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The Gradual Shift Away from Hospitals
Once upon a time, hospitals were the primary employers of healthcare workers. Today, they still utilize the highest numbers of trained staff—but other types of facilities are surpassing hospitals in recruitment based as a percentage. This change is the result of several factors, such as the dominance in today’s market of managed care providers, technological advances that offer new therapies for patients without requiring overnight hospital stays, and better lifestyle choices by health care consumers.
According to the Centers for Disease Control in a study on utilization, people are seeing their physicians and visiting emergency departments at the same rate now as they did in 1980s. Consider, however, these significant statistics:
- Hospital outpatient department utilization has increased by 29 percent. That’s because insurance companies require many procedures formerly done in the inpatient setting to be done, these days, in ambulatory care settings.
- Deaths in hospitals have decreased by 21 percent since 1985. This is not because more illnesses are cured but largely because patients are transferred to nursing homes.
- The percentage of deaths in nursing homes has not increased, however, because the number is offset by increased admissions. Those admissions result from people who have been sent to nursing care facilities for post-illness convalescence.
- Home health agencies have prospered in these economic times, also. The patients that are not sick enough to go to nursing homes for convalescence are sent home, and paraprofessionals provide treatment for them there.
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So What Are the Best Places to Work in Healthcare?
According to the Bureau of Labor Statistics, 87 percent of all healthcare establishments fall into the category of ambulatory healthcare services. More than a third of them are physician offices. About one-fifth each are either dental offices or offices of healthcare providers other than physicians (chiropractors, for example). It would appear that the most likely place to find a job in healthcare would be one of these facilities. However, keep in mind that while hospitals constitute only 1.3 percent of all healthcare establishments, they employ 35 percent of all workers.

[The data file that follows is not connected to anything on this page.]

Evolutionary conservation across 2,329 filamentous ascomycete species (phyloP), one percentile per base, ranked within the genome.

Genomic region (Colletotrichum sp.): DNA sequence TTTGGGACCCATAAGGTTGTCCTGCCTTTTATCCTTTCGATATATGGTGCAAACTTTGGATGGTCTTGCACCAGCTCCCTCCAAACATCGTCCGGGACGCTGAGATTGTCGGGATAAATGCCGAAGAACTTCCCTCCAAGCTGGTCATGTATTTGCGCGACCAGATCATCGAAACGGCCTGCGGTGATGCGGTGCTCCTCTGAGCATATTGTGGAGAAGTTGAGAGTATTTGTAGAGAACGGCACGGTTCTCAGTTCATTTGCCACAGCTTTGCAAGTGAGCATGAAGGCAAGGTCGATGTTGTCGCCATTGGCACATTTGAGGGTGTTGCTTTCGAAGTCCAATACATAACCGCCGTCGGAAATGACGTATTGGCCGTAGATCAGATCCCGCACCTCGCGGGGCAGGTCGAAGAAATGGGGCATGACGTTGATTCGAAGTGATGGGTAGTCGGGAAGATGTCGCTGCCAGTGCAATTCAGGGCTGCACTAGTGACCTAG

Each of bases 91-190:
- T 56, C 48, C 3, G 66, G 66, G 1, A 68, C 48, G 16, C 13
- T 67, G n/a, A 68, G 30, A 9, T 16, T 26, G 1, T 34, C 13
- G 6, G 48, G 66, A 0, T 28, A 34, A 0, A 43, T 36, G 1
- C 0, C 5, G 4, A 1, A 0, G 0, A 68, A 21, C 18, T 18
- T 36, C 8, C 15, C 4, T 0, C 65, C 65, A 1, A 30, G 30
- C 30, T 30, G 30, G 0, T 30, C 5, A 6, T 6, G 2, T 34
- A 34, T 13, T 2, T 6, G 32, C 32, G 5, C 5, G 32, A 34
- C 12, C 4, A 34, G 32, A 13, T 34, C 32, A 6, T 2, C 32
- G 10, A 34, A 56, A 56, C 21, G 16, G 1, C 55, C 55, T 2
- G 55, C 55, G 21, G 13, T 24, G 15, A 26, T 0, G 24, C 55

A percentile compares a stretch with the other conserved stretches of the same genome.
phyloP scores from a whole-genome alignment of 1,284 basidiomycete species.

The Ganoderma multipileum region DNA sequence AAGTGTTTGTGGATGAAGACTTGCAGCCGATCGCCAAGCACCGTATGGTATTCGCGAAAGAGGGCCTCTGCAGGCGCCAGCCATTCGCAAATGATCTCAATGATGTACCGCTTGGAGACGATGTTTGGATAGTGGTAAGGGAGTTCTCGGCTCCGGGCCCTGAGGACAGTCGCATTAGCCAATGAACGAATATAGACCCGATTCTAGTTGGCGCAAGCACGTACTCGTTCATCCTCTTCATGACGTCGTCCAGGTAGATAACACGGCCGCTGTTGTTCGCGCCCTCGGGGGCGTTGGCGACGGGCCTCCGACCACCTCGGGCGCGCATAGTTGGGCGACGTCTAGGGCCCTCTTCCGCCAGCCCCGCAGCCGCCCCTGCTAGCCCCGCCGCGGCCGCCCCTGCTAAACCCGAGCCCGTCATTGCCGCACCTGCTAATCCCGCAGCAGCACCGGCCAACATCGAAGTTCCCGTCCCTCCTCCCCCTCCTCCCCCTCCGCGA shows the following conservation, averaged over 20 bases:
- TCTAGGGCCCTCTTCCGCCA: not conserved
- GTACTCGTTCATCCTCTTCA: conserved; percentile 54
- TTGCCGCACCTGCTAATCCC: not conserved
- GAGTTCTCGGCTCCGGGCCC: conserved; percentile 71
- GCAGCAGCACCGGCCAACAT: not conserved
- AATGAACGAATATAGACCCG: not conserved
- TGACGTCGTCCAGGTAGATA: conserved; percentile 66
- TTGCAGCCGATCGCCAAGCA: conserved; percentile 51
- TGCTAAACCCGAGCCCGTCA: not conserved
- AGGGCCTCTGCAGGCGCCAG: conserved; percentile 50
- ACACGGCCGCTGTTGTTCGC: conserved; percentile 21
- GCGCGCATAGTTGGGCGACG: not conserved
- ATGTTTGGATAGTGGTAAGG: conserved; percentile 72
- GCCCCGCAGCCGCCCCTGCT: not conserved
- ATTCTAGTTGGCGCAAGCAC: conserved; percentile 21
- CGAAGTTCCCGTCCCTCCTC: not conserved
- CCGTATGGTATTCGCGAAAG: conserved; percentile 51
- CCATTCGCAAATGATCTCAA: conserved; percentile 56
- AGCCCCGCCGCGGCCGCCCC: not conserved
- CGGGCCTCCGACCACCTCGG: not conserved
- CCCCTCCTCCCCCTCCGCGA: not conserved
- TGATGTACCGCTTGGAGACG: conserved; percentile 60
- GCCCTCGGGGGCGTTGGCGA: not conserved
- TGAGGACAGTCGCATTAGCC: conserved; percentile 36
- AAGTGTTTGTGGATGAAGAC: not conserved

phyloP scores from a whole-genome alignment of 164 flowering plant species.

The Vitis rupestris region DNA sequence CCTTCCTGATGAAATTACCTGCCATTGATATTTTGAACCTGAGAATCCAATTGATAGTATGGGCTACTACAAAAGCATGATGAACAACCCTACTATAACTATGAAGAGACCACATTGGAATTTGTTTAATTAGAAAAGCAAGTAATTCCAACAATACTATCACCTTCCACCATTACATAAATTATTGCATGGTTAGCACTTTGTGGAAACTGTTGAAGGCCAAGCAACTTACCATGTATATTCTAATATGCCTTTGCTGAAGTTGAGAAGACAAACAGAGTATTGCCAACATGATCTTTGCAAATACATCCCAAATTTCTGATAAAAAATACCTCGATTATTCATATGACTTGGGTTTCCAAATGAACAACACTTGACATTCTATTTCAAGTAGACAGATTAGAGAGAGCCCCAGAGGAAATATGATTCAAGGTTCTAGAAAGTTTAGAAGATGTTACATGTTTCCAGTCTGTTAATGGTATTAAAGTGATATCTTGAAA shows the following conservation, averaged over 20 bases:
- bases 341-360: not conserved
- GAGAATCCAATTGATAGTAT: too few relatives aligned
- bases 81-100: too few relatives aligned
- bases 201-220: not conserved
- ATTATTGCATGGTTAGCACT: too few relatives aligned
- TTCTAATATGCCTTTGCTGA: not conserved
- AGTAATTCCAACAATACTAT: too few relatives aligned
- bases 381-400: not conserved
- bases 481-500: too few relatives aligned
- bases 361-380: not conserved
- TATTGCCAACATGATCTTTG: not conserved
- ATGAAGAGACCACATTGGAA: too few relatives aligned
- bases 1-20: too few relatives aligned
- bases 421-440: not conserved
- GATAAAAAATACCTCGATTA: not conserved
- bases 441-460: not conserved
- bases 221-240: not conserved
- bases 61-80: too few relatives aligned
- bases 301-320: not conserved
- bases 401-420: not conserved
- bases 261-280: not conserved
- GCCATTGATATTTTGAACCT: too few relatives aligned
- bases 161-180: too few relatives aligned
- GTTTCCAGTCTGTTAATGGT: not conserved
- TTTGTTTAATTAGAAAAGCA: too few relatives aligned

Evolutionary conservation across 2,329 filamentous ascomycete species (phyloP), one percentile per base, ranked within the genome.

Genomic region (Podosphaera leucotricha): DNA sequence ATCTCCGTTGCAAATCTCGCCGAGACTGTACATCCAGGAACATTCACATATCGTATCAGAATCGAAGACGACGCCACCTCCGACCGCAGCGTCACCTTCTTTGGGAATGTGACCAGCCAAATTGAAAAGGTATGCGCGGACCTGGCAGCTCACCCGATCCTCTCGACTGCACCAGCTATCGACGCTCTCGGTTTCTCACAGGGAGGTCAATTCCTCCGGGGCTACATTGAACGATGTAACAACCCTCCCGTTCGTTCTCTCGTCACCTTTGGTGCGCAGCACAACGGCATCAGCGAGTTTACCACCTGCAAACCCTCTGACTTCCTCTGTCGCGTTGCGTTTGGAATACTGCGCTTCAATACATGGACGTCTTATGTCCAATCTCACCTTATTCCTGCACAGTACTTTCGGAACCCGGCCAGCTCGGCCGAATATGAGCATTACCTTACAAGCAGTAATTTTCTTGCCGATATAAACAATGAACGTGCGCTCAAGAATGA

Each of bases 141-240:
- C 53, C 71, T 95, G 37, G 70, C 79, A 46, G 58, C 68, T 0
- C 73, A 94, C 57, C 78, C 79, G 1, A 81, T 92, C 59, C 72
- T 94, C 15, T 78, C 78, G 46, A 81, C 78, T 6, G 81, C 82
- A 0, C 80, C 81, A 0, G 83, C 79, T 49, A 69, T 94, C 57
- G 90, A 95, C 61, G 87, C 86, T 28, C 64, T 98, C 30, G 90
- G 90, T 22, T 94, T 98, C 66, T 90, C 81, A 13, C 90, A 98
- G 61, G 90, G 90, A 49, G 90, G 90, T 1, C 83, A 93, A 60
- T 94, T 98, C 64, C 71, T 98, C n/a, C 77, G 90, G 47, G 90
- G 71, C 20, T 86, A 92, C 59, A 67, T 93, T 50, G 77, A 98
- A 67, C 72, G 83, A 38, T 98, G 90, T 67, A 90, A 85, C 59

Paraprofessionals are utilized now more than ever in most facilities whether you want to work in a big city or out in the country. The reason is there are too many patients—with too many office visits per person—for the doctors in the city. In the country, where too few physicians hang a shingle, paraprofessionals such as nurse anesthetists travel from hospital to hospital, providing services that are reviewed by a direct physician supervisor. Here are a few of the professions enjoying expanded employment in today's healthcare climate:
Physician Assistant (PA). The physician assistant works under the direct supervision of a physician to diagnose patients and recommend treatment. PAs make recommendations for therapy and for disease prevention. In statistics projected for 2018, their numbers will increase by 23 percent in ambulatory care centers and by 19 percent in offices of health practitioners.
Training is at the master’s level in a college’s school of allied health professionals. Expect to find these programs associated with the college’s medical school. Successful candidates have past training as a paramedical professional such as a licensed practical nurse or emergency medical technician. Many colleges require that the student dedicate himself solely to his studies for the two-year full-time program. Licensure is required in all states. Salaries range from $74,000 to $84,500 per year, and growth is expected in both the inner city and in rural areas.
Please continue on page 2 for more on the best places to work in healthcare--and the jobs most needed at those places
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The best places to work in healthcare have changed a little, but there are still fast-growing career opportunities. Today you will find more opportunities at ambulatory care centers and other outpatient facilities as well as multidisciplinary practices and specialty clinics. This article by Linda Richter covers both the places and the jobs that dominate the market.